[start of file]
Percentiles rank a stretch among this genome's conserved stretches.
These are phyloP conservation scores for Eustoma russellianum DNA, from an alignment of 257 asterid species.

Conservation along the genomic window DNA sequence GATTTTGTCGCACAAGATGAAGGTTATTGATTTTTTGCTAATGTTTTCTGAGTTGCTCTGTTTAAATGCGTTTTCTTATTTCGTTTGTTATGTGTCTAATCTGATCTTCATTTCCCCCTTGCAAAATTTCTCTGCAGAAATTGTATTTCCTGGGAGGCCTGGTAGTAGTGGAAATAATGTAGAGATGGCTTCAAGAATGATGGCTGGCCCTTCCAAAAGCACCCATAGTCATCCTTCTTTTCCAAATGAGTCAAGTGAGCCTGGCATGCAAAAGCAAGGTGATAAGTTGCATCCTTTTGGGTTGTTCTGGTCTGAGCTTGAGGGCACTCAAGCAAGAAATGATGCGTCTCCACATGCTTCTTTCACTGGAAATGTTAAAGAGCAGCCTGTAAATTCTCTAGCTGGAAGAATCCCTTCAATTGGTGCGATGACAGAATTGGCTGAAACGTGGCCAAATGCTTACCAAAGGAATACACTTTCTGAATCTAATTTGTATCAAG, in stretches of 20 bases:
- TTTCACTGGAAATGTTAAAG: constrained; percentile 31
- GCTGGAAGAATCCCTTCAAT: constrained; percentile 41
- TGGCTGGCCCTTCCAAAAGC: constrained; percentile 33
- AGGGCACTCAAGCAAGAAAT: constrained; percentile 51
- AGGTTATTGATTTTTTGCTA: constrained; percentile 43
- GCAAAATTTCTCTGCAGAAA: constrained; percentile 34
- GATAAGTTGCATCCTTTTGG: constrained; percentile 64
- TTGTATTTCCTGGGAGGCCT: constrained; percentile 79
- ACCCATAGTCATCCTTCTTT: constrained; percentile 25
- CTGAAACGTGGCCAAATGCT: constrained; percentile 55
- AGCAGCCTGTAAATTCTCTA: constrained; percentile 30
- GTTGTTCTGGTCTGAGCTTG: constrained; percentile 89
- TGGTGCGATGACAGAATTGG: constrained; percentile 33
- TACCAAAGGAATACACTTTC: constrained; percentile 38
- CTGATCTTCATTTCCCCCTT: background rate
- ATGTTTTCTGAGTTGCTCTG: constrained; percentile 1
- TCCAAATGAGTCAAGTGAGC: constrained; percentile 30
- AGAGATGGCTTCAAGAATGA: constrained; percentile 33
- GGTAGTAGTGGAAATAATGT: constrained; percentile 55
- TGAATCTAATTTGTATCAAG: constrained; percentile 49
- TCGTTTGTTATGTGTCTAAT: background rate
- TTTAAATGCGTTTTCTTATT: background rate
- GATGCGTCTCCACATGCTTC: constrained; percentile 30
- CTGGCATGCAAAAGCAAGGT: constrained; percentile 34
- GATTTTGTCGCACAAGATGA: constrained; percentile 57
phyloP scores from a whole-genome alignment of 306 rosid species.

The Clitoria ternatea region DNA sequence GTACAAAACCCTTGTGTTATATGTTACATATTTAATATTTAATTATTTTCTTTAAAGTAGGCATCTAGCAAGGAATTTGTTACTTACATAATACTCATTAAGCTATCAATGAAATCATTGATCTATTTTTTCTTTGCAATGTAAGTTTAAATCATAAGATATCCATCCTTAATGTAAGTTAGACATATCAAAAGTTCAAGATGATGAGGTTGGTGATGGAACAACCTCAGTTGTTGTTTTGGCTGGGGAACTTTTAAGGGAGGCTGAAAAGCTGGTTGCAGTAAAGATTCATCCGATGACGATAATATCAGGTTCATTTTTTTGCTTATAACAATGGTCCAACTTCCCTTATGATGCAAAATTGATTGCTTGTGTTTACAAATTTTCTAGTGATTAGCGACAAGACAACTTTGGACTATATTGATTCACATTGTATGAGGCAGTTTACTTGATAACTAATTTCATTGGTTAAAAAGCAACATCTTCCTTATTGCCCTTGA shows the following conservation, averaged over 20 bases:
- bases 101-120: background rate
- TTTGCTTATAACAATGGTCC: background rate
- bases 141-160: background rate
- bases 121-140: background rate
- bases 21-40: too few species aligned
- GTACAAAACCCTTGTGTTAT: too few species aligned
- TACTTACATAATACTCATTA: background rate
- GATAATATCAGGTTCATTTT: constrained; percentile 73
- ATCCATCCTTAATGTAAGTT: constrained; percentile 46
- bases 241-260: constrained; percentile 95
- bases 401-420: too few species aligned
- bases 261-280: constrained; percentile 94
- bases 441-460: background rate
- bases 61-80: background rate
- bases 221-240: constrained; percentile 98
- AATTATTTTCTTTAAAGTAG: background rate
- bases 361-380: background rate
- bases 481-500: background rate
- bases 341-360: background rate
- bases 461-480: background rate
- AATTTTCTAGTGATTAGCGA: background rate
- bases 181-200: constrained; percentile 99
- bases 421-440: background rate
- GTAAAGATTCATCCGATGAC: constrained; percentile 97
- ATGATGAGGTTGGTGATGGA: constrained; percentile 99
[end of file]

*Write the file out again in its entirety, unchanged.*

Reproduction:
Percentiles rank a stretch among this genome's conserved stretches.
These are phyloP conservation scores for Eustoma russellianum DNA, from an alignment of 257 asterid species.

Conservation along the genomic window DNA sequence GATTTTGTCGCACAAGATGAAGGTTATTGATTTTTTGCTAATGTTTTCTGAGTTGCTCTGTTTAAATGCGTTTTCTTATTTCGTTTGTTATGTGTCTAATCTGATCTTCATTTCCCCCTTGCAAAATTTCTCTGCAGAAATTGTATTTCCTGGGAGGCCTGGTAGTAGTGGAAATAATGTAGAGATGGCTTCAAGAATGATGGCTGGCCCTTCCAAAAGCACCCATAGTCATCCTTCTTTTCCAAATGAGTCAAGTGAGCCTGGCATGCAAAAGCAAGGTGATAAGTTGCATCCTTTTGGGTTGTTCTGGTCTGAGCTTGAGGGCACTCAAGCAAGAAATGATGCGTCTCCACATGCTTCTTTCACTGGAAATGTTAAAGAGCAGCCTGTAAATTCTCTAGCTGGAAGAATCCCTTCAATTGGTGCGATGACAGAATTGGCTGAAACGTGGCCAAATGCTTACCAAAGGAATACACTTTCTGAATCTAATTTGTATCAAG, in stretches of 20 bases:
- TTTCACTGGAAATGTTAAAG: constrained; percentile 31
- GCTGGAAGAATCCCTTCAAT: constrained; percentile 41
- TGGCTGGCCCTTCCAAAAGC: constrained; percentile 33
- AGGGCACTCAAGCAAGAAAT: constrained; percentile 51
- AGGTTATTGATTTTTTGCTA: constrained; percentile 43
- GCAAAATTTCTCTGCAGAAA: constrained; percentile 34
- GATAAGTTGCATCCTTTTGG: constrained; percentile 64
- TTGTATTTCCTGGGAGGCCT: constrained; percentile 79
- ACCCATAGTCATCCTTCTTT: constrained; percentile 25
- CTGAAACGTGGCCAAATGCT: constrained; percentile 55
- AGCAGCCTGTAAATTCTCTA: constrained; percentile 30
- GTTGTTCTGGTCTGAGCTTG: constrained; percentile 89
- TGGTGCGATGACAGAATTGG: constrained; percentile 33
- TACCAAAGGAATACACTTTC: constrained; percentile 38
- CTGATCTTCATTTCCCCCTT: background rate
- ATGTTTTCTGAGTTGCTCTG: constrained; percentile 1
- TCCAAATGAGTCAAGTGAGC: constrained; percentile 30
- AGAGATGGCTTCAAGAATGA: constrained; percentile 33
- GGTAGTAGTGGAAATAATGT: constrained; percentile 55
- TGAATCTAATTTGTATCAAG: constrained; percentile 49
- TCGTTTGTTATGTGTCTAAT: background rate
- TTTAAATGCGTTTTCTTATT: background rate
- GATGCGTCTCCACATGCTTC: constrained; percentile 30
- CTGGCATGCAAAAGCAAGGT: constrained; percentile 34
- GATTTTGTCGCACAAGATGA: constrained; percentile 57
phyloP scores from a whole-genome alignment of 306 rosid species.

The Clitoria ternatea region DNA sequence GTACAAAACCCTTGTGTTATATGTTACATATTTAATATTTAATTATTTTCTTTAAAGTAGGCATCTAGCAAGGAATTTGTTACTTACATAATACTCATTAAGCTATCAATGAAATCATTGATCTATTTTTTCTTTGCAATGTAAGTTTAAATCATAAGATATCCATCCTTAATGTAAGTTAGACATATCAAAAGTTCAAGATGATGAGGTTGGTGATGGAACAACCTCAGTTGTTGTTTTGGCTGGGGAACTTTTAAGGGAGGCTGAAAAGCTGGTTGCAGTAAAGATTCATCCGATGACGATAATATCAGGTTCATTTTTTTGCTTATAACAATGGTCCAACTTCCCTTATGATGCAAAATTGATTGCTTGTGTTTACAAATTTTCTAGTGATTAGCGACAAGACAACTTTGGACTATATTGATTCACATTGTATGAGGCAGTTTACTTGATAACTAATTTCATTGGTTAAAAAGCAACATCTTCCTTATTGCCCTTGA shows the following conservation, averaged over 20 bases:
- bases 101-120: background rate
- TTTGCTTATAACAATGGTCC: background rate
- bases 141-160: background rate
- bases 121-140: background rate
- bases 21-40: too few species aligned
- GTACAAAACCCTTGTGTTAT: too few species aligned
- TACTTACATAATACTCATTA: background rate
- GATAATATCAGGTTCATTTT: constrained; percentile 73
- ATCCATCCTTAATGTAAGTT: constrained; percentile 46
- bases 241-260: constrained; percentile 95
- bases 401-420: too few species aligned
- bases 261-280: constrained; percentile 94
- bases 441-460: background rate
- bases 61-80: background rate
- bases 221-240: constrained; percentile 98
- AATTATTTTCTTTAAAGTAG: background rate
- bases 361-380: background rate
- bases 481-500: background rate
- bases 341-360: background rate
- bases 461-480: background rate
- AATTTTCTAGTGATTAGCGA: background rate
- bases 181-200: constrained; percentile 99
- bases 421-440: background rate
- GTAAAGATTCATCCGATGAC: constrained; percentile 97
- ATGATGAGGTTGGTGATGGA: constrained; percentile 99